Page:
The spring 83 between the lever 76 and the stop ring 82, facilitates the movement of the lever detenting lug 74 along the downwardly facing teeth of the detent rail 68, but urges the lug up into the notches at all times so that any particular lever adjustment will be reliably maintained.
Because of the novel construction according to the invention, the overall height of the control assembly can be as little as one inch. The overall height is typically from 1.0 to 1.2 inches, "D" in FIG. 3.
|Cited Patent||Filing date||Publication date||Applicant||Title|
|US144349 *||Sep 29, 1873||Nov 4, 1873||Improvement in chairs|
|US176654 *||Sep 18, 1875||Apr 25, 1876||Improvement in|
|US198655 *||Jul 6, 1877||Dec 25, 1877||Improvement in tilting chairs|
|US354183 *||Dec 14, 1886||Spring-back piano-chair|
|US391822 *||Oct 30, 1888||Alexander w|
|US594679 *||Jun 3, 1896||Nov 30, 1897||Mechanism for spring-back chairs|
|US2360428 *||Jan 12, 1943||Oct 17, 1944||Heywood Wakefield Co||Chair|
|US2818911 *||Nov 5, 1954||Jan 7, 1958||Trumbull Dev Corp||Tiltable office chair|
|US3142598 *||Oct 2, 1961||Jul 28, 1964||Pacific Plastics Company Inc||Method of making resin-impregnated glass fiber automobile leaf springs|
|US3203661 *||Jul 13, 1962||Aug 31, 1965||Friedrich Brendel||Seat support|
|US3290091 *||Jan 14, 1966||Dec 6, 1966||Goodman Robert||Chairs with tiltable portions|
|US3369840 *||Jul 22, 1966||Feb 20, 1968||Dare Inglis Products Ltd||Chair tilting mechanism|
|US3693925 *||Nov 4, 1970||Sep 26, 1972||Daniel Weinstein||Tilting chair mechanism|
|US3740792 *||Apr 6, 1971||Jun 26, 1973||P Werner||Resilient hinging device for chairs and the like|
|US3881772 *||Oct 3, 1973||May 6, 1975||Stewart Warner Corp||Chair control mechanism|
|Citing Patent||Filing date||Publication date||Applicant||Title|
|US4214726 *||Nov 6, 1978||Jul 29, 1980||Steelcase, Inc.||Chair control|
|US4880201 *||Dec 3, 1987||Nov 14, 1989||Bostrom Seating, Inc.||Constant natural frequency, mechanical spring seat suspension|
|US5026117 *||Jul 18, 1989||Jun 25, 1991||Steelcase Inc.||Controller for seating and the like|
|US5042876 *||Jul 25, 1989||Aug 27, 1991||Steelcase Inc.||Controller for seating and the like|
|US5080318 *||Jun 19, 1990||Jan 14, 1992||Itoki Kosakusho Co., Ltd.||Tilting control assembly for chair|
|US5160184 *||Mar 6, 1991||Nov 3, 1992||Steelcase, Inc.||Controller for seating and the like|
|US6176548||Oct 23, 1998||Jan 23, 2001||Haworth, Inc.||Tilt mechanism for chair having adjustable spring characteristics|
|US6209958||Oct 23, 1998||Apr 3, 2001||Haworth, Inc.||Universal tilt mechanism for a chair|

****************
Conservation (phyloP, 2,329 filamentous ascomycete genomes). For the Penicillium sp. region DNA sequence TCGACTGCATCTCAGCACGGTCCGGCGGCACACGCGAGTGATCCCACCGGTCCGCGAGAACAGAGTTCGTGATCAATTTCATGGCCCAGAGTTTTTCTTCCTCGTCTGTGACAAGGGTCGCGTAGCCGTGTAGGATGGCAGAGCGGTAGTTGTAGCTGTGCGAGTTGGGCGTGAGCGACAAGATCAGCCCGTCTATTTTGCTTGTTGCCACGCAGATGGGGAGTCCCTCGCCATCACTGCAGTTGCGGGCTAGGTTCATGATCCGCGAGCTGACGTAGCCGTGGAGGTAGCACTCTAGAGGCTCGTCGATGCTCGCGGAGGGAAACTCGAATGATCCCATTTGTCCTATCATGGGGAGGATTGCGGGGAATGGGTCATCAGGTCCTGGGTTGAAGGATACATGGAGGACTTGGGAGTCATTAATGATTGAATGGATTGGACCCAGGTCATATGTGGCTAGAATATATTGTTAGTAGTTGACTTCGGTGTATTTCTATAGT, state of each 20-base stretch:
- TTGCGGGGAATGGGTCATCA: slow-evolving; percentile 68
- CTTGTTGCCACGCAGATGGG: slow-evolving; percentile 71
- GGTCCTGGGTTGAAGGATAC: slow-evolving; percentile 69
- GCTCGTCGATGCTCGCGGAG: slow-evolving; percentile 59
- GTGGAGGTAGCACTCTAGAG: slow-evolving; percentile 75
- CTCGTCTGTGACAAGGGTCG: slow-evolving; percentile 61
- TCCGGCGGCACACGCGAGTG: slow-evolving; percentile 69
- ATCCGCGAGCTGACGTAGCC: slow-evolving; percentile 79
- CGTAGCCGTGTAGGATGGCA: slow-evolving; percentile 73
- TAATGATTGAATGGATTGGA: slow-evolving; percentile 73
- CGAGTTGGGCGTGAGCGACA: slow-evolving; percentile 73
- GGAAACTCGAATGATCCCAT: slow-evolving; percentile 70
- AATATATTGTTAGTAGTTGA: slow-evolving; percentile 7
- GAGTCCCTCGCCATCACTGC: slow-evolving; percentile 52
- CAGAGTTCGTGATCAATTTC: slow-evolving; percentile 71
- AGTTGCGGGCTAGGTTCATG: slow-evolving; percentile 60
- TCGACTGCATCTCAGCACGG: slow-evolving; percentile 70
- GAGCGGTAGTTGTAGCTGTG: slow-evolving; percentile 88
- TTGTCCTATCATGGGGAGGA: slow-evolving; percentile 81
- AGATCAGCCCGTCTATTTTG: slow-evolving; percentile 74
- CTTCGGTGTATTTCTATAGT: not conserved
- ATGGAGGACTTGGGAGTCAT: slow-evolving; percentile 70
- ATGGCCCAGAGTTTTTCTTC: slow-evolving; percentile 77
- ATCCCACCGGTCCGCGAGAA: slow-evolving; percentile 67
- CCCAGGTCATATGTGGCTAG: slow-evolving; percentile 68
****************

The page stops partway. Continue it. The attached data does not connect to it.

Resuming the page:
|US6250715||Jan 20, 1999||Jun 26, 2001||Herman Miller, Inc.||Chair|
|US6283549 *||Oct 21, 1999||Sep 4, 2001||Drabert Gmbh||Office chair with a seat tilt adjustment|
|US6367876||Apr 11, 2001||Apr 9, 2002||Herman Miller, Inc.||Chair|
|US6582019||Mar 15, 2001||Jun 24, 2003||Herman Miller, Inc.||Tilt assembly for a chair|
|US7004543||Aug 24, 2004||Feb 28, 2006||Herman Miller, Inc.||Chair|
|US7857390||Mar 22, 2007||Dec 28, 2010||Herman Miller, Inc.||Piece of furniture|
|US7992937||Sep 17, 2008||Aug 9, 2011||Herman Miller, Inc.||Body support structure|
|US8025334 *||Dec 2, 2010||Sep 27, 2011||Herman Miller, Inc.||Piece of furniture|
|US8262162||Apr 11, 2011||Sep 11, 2012||Herman Miller, Inc.||Biasing mechanism for a seating structure and methods for the use thereof|
|US20050017557 *||Aug 24, 2004||Jan 27, 2005||Herman Miller, Inc.||Chair|
|U.S. Classification||248/575, 297/302.3, 297/303.3, 297/302.7|
|Cooperative Classification||A47C7/445, A47C7/441, A47C3/026|
|European Classification||A47C7/44A, A47C7/44F, A47C3/026|
|Jan 7, 1983||AS||Assignment|
Owner name: AXIA INCORPORATED
Free format text: CHANGE OF NAME;ASSIGNOR:BLISS & LAUGHLIN INDUSTRIES INCORPORATED,;REEL/FRAME:004087/0399
Effective date: 19820505
|Aug 4, 1989||AS||Assignment|
Owner name: FAULTLESS CASTER CORPORATION, AN INDIANA CORP.
Free format text: ASSIGNMENT OF ASSIGNORS INTEREST.;ASSIGNOR:AXIA INCORPORATED;REEL/FRAME:005132/0544
Effective date: 19890714
|Oct 16, 1991||AS||Assignment|
Owner name: ACCO BABCOCK INC.
Free format text: MERGER;ASSIGNOR:FAULTLESS CASTER CORPORATION (MERGED INTO);REEL/FRAME:005881/0570
Effective date: 19861215
Owner name: BABCOCK INDUSTRIES INC.
Free format text: CHANGE OF NAME;ASSIGNOR:ACCO BABCOCK INC. (CHANGED INTO);REEL/FRAME:005881/0576
Effective date: 19870226